I have a fairly well stocked “pantry” . . . it’s not a pantry per se but shelves in the basement dedicated to food storage . . . close enough. It’s not as organized as I’d like . . . but that’s the way it goes.
The staples for my pantry are sugar, flour, white rice, honey, salt, dry pasta, dried/canned meat, coffee beans, dry beans, canned milk, water, vinegar, canned vegetables, and ramen noodles. We have other foodstuff on hand as well; canned pasta in sauce, canned chili, boxed macaroni and cheese . . . foods that I can make a quick meal out of. But the staples are the things my pantry is never without and for good reason. These items have a very long or forever shelf life. That’s right . . . I said forever. If stored in airtight containers and in cool, dark places they can last indefinitely.
ven the foods I keep on hand because they have a very long shelf life have expiration dates stamped on them. Why? They are often there to protect the manufacturer against lawsuits. Did you know that there is no set standard of regulations for the use of expiration dates?
A good rule of thumb is that if it’s moldy, smells bad, tastes funny, or you’re just not sure then don’t eat it.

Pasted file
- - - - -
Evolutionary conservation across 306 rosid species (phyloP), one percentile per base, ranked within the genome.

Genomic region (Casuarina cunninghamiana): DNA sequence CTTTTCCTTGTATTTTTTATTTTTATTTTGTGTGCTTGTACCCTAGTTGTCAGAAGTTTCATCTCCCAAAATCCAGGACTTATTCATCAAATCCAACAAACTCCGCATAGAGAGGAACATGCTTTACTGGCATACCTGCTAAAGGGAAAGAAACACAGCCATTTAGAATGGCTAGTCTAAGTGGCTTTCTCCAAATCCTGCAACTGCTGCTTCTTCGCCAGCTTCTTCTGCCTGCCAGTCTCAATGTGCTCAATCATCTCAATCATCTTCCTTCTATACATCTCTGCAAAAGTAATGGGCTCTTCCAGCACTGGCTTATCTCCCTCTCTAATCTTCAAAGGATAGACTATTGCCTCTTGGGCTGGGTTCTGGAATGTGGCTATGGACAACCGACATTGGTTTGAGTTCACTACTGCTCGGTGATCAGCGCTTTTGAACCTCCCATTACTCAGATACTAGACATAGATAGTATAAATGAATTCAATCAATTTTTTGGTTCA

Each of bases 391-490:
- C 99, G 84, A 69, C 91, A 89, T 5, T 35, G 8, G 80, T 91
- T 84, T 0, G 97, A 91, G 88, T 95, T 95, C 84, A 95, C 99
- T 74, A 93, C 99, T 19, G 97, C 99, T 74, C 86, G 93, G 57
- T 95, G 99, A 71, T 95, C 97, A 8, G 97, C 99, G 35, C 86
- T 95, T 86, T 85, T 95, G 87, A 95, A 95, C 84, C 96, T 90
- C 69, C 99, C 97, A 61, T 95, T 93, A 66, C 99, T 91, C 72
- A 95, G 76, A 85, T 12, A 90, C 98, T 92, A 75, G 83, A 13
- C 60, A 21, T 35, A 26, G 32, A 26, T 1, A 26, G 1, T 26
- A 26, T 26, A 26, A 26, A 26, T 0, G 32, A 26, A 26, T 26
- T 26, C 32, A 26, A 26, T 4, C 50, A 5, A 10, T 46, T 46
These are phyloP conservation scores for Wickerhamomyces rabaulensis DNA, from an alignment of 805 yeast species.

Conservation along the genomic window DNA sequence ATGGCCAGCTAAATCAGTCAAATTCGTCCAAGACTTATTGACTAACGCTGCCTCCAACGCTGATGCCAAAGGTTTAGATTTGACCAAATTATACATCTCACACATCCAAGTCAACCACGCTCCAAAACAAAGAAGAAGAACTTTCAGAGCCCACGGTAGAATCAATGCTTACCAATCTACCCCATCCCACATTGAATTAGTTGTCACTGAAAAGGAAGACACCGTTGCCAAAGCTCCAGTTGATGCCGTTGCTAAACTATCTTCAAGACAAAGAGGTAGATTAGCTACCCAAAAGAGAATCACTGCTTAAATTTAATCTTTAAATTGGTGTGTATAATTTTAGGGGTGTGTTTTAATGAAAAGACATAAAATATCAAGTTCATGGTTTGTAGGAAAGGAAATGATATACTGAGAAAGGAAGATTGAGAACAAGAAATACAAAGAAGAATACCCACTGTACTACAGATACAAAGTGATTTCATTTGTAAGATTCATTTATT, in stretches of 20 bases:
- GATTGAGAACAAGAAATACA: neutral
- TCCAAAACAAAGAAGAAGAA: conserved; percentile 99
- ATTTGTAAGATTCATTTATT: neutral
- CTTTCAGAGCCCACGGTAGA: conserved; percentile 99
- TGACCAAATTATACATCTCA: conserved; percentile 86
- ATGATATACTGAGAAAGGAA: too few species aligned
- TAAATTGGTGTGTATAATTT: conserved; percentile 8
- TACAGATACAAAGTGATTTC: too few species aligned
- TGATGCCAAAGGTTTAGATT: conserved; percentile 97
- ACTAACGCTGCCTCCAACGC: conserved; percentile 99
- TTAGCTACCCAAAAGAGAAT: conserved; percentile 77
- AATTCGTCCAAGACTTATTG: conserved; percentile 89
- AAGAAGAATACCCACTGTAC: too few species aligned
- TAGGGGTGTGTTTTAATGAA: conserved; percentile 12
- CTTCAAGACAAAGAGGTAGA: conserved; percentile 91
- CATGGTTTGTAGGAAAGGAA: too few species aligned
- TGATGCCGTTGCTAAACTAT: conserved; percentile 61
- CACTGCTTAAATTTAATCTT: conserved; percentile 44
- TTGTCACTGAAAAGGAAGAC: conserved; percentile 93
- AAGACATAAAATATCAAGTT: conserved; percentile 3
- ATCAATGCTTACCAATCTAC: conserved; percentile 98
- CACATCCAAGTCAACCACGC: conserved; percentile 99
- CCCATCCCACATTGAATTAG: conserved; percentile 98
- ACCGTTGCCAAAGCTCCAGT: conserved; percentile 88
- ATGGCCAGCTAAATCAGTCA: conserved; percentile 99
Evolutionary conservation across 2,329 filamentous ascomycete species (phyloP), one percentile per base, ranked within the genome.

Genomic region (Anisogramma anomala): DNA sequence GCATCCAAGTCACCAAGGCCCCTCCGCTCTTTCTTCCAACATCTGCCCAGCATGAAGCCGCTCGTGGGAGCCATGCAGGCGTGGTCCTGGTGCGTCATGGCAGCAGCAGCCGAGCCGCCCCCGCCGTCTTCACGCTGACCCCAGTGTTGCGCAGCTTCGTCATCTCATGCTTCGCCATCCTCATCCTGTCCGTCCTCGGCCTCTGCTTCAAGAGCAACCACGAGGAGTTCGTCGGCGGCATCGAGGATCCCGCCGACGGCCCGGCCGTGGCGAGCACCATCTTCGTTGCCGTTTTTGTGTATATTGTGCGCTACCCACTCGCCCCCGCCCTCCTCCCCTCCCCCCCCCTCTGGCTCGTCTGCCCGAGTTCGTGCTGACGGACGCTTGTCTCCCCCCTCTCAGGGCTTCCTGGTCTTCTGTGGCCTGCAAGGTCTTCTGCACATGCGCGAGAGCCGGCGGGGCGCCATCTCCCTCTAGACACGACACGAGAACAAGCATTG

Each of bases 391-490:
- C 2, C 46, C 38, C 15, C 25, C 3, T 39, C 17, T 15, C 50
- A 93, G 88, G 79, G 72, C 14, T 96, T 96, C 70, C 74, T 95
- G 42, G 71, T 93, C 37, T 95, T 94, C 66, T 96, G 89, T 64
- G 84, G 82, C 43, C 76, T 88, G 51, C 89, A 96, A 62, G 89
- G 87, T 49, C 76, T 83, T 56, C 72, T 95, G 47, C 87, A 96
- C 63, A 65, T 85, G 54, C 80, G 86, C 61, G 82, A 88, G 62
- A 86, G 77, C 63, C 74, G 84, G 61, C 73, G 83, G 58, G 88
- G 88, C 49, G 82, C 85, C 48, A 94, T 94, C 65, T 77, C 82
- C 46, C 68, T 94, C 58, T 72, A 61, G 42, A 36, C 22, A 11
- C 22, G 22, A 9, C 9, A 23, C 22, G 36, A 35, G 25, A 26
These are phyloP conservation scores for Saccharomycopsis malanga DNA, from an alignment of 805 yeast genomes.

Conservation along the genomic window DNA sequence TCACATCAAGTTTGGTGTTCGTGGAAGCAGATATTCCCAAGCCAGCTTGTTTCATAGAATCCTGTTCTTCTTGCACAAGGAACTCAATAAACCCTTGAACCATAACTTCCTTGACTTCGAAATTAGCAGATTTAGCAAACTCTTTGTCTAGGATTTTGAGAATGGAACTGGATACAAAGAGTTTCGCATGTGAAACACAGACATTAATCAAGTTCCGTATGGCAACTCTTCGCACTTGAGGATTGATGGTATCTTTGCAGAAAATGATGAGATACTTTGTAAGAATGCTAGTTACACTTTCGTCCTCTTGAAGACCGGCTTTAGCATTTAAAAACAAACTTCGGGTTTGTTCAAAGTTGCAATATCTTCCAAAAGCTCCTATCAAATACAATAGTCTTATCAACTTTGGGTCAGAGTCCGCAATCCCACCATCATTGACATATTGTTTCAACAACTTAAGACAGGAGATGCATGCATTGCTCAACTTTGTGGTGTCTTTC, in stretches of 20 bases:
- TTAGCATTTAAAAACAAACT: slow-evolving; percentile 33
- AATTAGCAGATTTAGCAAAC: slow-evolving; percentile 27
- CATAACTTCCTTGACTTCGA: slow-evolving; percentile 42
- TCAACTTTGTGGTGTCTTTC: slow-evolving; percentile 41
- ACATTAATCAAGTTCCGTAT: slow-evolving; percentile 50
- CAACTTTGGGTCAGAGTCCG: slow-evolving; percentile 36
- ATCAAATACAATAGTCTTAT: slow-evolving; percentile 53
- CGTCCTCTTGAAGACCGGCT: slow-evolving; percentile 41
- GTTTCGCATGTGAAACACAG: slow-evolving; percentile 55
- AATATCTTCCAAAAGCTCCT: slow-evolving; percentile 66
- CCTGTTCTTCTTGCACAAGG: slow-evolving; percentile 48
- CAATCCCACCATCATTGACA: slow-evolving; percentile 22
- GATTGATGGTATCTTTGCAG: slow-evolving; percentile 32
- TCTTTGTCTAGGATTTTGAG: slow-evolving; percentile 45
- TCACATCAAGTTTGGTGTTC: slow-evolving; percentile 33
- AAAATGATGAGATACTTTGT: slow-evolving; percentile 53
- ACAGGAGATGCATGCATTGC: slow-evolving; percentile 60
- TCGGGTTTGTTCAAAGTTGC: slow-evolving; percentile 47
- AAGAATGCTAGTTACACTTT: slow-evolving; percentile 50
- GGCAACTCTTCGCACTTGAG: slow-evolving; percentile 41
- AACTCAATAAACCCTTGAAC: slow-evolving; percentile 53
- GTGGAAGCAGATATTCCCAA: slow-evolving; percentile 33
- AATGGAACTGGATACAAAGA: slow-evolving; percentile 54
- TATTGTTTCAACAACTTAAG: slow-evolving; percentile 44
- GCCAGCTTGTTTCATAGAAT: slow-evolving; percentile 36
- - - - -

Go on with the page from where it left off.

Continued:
Do not consume canned goods that are dented, bulging, rusty, leaky, that have broken seals, or that spurt when opened.
Take this information for what it’s worth . . . I’m not claiming to be an expert. However, I’m happy to say that I haven’t died or killed anyone with food poisoning.
Growing up I have fond memories of my mom canning fruits and vegetables. It was quite a production . . . sterilized jars, pots of boiling water, food in various stages of preparation.
One time when she was canning pears my stepfather arrived home from a fishing trip with his catch. He needed to clean the fish so he appropriated some counter space and the small rinse sink for the purpose. He scaled and gutted and filleted then packaged up the fish for the deep freezer.
Several months later when my mom opened up a can of those carefully canned pears she was shocked at what was staring up at her . . . a fish eyeball floating at the top of the pears. Ugh!
She went to the pantry and threw away everything she had canned on that date. Lord knows what other offal had managed to make its way into those jars.
Again I say . . . ugh!
Hot Pickled Cauliflower
- 1 Head Cauliflower
- 4 Jalapeños, Cut In Half Lengthwise
- 8 Cloves Garlic, Smashed
- 4 C. White Vinegar
- 3 Tbsp Pickling Spice
- 1 Tbsp Red Hot Pepper Flakes
Wash cauliflower, break into flowerets. Place in a pot of water. Bring to boil and simmer for 3 – 4 minutes. Drain and cool.
Bring vinegar to a boil. Add pickling spice and simmer for 5 minutes.
In the meantime add cauliflower, jalapeños, garlic and hot peppers flakes to pint jars.
Fill with boiling hot liquid. Seal. Refrigerate or process in a boiling water bath for 10 minutes if storing on shelf. Makes 4 pints.